We have Congressman Todd Akin telling us that “legitimate rapes” don’t result in pregnancies. We have Senate candidate Tom Smith comparing pregnancy from rape to “having a baby out of wedlock.” Last year, Paul Ryan co-sponsored a bill in Congress that would ban federal funding of abortions except in cases of “forcible rape,” a term which he has refused to define, because, as he insists, it’s “stock language.” We have all kinds of liberal folks (seriously… Noam Chomsky?) insisting that Julian Assange, the editor-in-chief of the whistleblowing website Wikileaks, who has been accused of rape and sexual assault, should not have to respond to Swedish police questioning, because—you know, he’s one of “our” guys.
My sisters, this is a boatload of confusion.
Later on, teaching at an elite private college, I began asking questions about the experiences of the young women I was teaching. When asked if they knew of cases of date rape on campus, they expressed uncertainty as to whether or not their experiences with men would qualify. Since studies have shown that one in four college women have either been raped or suffered attempted rape, and since studies have also shown that one in twelve male students surveyed had committed acts that met the legal definition of rape, and since studies have also shown that one third of males surveyed said that they would commit rape if they could escape detection, and since one fourth of men surveyed believed that rape was acceptable if the woman asks the man out, and the man pays for the date or the woman goes back to the man's room after the date… well, I don’t think it's going too far out on a limb to suggest that a significant number of these confused young women had, indeed, been date raped.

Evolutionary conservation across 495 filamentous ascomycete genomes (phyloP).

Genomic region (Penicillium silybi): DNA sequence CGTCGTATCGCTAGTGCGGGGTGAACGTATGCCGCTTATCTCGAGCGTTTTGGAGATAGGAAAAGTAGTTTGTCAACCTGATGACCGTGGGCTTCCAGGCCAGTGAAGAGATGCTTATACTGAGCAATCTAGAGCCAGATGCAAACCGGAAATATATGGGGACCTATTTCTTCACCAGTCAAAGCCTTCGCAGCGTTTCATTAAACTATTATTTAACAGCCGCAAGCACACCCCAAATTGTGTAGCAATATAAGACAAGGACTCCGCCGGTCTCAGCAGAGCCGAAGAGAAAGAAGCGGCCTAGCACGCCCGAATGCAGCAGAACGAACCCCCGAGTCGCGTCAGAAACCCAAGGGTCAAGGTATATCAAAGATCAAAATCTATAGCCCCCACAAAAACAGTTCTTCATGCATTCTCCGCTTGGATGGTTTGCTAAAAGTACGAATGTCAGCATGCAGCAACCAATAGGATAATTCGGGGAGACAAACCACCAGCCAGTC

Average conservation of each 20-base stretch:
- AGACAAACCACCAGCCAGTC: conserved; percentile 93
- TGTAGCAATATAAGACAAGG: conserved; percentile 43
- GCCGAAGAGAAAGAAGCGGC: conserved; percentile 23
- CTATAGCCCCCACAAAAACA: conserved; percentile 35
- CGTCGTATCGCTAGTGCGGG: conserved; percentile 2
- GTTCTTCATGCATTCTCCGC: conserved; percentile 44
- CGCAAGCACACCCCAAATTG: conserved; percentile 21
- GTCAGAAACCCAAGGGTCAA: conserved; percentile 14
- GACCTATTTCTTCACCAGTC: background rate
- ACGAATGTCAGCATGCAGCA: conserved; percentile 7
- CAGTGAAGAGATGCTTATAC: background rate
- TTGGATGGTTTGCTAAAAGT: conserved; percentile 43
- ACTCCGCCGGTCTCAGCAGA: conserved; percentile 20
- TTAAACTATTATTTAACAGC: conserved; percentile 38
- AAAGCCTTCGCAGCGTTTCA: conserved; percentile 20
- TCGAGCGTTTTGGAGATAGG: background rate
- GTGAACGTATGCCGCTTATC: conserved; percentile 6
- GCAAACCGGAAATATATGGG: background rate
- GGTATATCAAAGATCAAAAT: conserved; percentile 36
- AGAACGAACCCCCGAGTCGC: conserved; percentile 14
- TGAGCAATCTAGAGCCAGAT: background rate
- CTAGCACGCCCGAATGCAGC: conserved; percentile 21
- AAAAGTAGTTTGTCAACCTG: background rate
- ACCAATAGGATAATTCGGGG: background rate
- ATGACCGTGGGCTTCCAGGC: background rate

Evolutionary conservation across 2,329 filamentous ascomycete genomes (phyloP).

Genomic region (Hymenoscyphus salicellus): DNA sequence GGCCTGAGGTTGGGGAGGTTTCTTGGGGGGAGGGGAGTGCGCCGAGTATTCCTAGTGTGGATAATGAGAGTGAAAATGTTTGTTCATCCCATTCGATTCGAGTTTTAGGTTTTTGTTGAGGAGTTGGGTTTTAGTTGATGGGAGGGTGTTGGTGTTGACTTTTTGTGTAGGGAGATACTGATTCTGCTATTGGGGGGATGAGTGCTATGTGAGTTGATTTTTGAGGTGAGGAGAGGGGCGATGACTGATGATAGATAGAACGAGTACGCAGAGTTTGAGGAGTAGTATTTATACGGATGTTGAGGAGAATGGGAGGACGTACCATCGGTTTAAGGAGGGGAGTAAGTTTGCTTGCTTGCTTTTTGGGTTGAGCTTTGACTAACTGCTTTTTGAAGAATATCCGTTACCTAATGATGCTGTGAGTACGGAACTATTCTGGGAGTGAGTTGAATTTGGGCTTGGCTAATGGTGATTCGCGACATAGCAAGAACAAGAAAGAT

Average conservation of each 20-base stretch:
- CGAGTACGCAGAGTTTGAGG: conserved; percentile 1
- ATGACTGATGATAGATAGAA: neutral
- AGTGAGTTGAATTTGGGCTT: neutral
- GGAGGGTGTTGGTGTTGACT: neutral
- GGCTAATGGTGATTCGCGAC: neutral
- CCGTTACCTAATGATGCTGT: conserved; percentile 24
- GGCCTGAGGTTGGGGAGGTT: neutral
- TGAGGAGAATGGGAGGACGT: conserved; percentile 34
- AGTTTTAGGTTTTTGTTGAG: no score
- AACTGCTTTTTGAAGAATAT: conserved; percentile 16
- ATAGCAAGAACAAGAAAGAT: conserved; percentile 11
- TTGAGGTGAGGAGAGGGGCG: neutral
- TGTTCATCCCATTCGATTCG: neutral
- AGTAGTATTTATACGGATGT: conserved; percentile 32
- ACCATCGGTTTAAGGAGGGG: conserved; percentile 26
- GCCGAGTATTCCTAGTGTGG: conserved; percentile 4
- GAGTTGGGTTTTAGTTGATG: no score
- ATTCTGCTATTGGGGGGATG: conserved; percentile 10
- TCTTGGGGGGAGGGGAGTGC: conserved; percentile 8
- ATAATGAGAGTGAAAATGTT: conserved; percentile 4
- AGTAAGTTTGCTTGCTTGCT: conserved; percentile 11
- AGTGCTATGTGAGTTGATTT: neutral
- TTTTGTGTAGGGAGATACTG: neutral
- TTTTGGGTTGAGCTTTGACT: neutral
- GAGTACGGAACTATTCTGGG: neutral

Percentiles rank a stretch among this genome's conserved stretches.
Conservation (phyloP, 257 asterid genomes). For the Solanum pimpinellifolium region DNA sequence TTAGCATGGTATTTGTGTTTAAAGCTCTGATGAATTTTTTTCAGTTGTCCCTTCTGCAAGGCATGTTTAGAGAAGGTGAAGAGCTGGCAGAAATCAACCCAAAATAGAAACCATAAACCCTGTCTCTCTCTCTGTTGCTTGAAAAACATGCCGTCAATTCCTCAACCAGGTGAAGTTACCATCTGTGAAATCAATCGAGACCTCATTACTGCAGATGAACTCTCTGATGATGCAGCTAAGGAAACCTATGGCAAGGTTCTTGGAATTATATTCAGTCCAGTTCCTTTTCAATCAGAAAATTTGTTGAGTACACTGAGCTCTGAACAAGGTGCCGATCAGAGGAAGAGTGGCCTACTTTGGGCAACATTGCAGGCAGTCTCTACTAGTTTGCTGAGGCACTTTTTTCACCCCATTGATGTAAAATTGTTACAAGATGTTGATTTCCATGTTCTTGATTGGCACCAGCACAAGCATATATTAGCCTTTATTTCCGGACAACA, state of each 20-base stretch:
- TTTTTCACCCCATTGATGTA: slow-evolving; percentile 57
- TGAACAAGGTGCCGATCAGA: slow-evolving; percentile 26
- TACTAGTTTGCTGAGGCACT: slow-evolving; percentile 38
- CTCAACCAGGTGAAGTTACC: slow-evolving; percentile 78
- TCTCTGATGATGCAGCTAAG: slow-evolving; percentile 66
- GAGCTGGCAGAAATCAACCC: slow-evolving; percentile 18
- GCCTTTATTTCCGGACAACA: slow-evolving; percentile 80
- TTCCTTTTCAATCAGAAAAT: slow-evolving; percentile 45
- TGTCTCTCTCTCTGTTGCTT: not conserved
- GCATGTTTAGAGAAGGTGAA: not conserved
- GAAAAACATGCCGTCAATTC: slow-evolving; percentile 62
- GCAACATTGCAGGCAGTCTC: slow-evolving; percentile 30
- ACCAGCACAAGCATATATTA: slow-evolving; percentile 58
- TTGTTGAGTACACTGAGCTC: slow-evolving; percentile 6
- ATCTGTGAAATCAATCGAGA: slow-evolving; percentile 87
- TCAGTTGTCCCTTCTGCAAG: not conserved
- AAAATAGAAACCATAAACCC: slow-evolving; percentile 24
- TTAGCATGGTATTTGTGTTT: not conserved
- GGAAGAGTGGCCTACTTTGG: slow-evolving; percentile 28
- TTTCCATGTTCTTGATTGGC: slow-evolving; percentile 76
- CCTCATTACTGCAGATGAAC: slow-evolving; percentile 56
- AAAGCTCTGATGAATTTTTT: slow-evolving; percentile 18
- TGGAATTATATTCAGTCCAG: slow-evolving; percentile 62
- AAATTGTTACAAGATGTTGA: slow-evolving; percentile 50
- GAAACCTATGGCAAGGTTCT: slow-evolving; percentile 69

The problem here appears to run deeper than “No means no.” Looking for the source of the confusion, I believe that I may have found the culprit.
In the Merriam-Webster Dictionary, sex is defined as “sexually motivated phenomena or behavior.” Not too helpful. Kind of like looking up “tennis” and reading that it is a “tennis phenomenon or behavior.”
Looking up “sexual” is not much help either: “having or involving sex"... which of course leads us back to “sexual.”
Sex, like “forcible rape,” appears to be “stock language.” Nobody needs to define it, because we all know what it is. But--see above--apparently not.
I am a writer, and like under-celebrated, African American genius Toni Cade Bambara, I believe in “acts of language.” I’m going to commit one now. I’m going to suggest a new word for sex. And it’s going to be a gynocentric, subjective word, referencing the clitoris not the vagina.
I admit, I am taking my cue from the late, great Monique Wittig, whose acts of language opened my eyes to wild possibility. In her Lesbian Peoples: Material for a Dictionary, she and Sande Zeig coined the word “la cyprine” to refer to the vaginal secretions that signal sexual desire. [“Sécrétion vaginale, signe physique du désir sexuel. Une agitation trouble l'écoulement de la cyprine.”] The derivation for her neologism is the island of Cyprus, legendary birthplace of Aphrodite, the goddess of love.
In other words, these young women who are unclear about whether or not they are experiencing date rape will have absolute clarity as to whether or not they are experiencing cypriation. Furthermore it will facilitate their understanding that any interaction with their vulva that is not cypriation is a potential form of violation and not acceptable... unless, perhaps, the woman's primary incentive is achieving pregnancy.
What has happened is that women’s experience and women’s anatomy and women's pleasure have been stolen in a linguistic equivalent of three-card monte.
Sisters, take back the clit! Occupy the dictionary! And as our great foremother Sappho would sing, “We shall enjoy it/ as for him who finds/ fault, may silliness/ and sorrow take him!”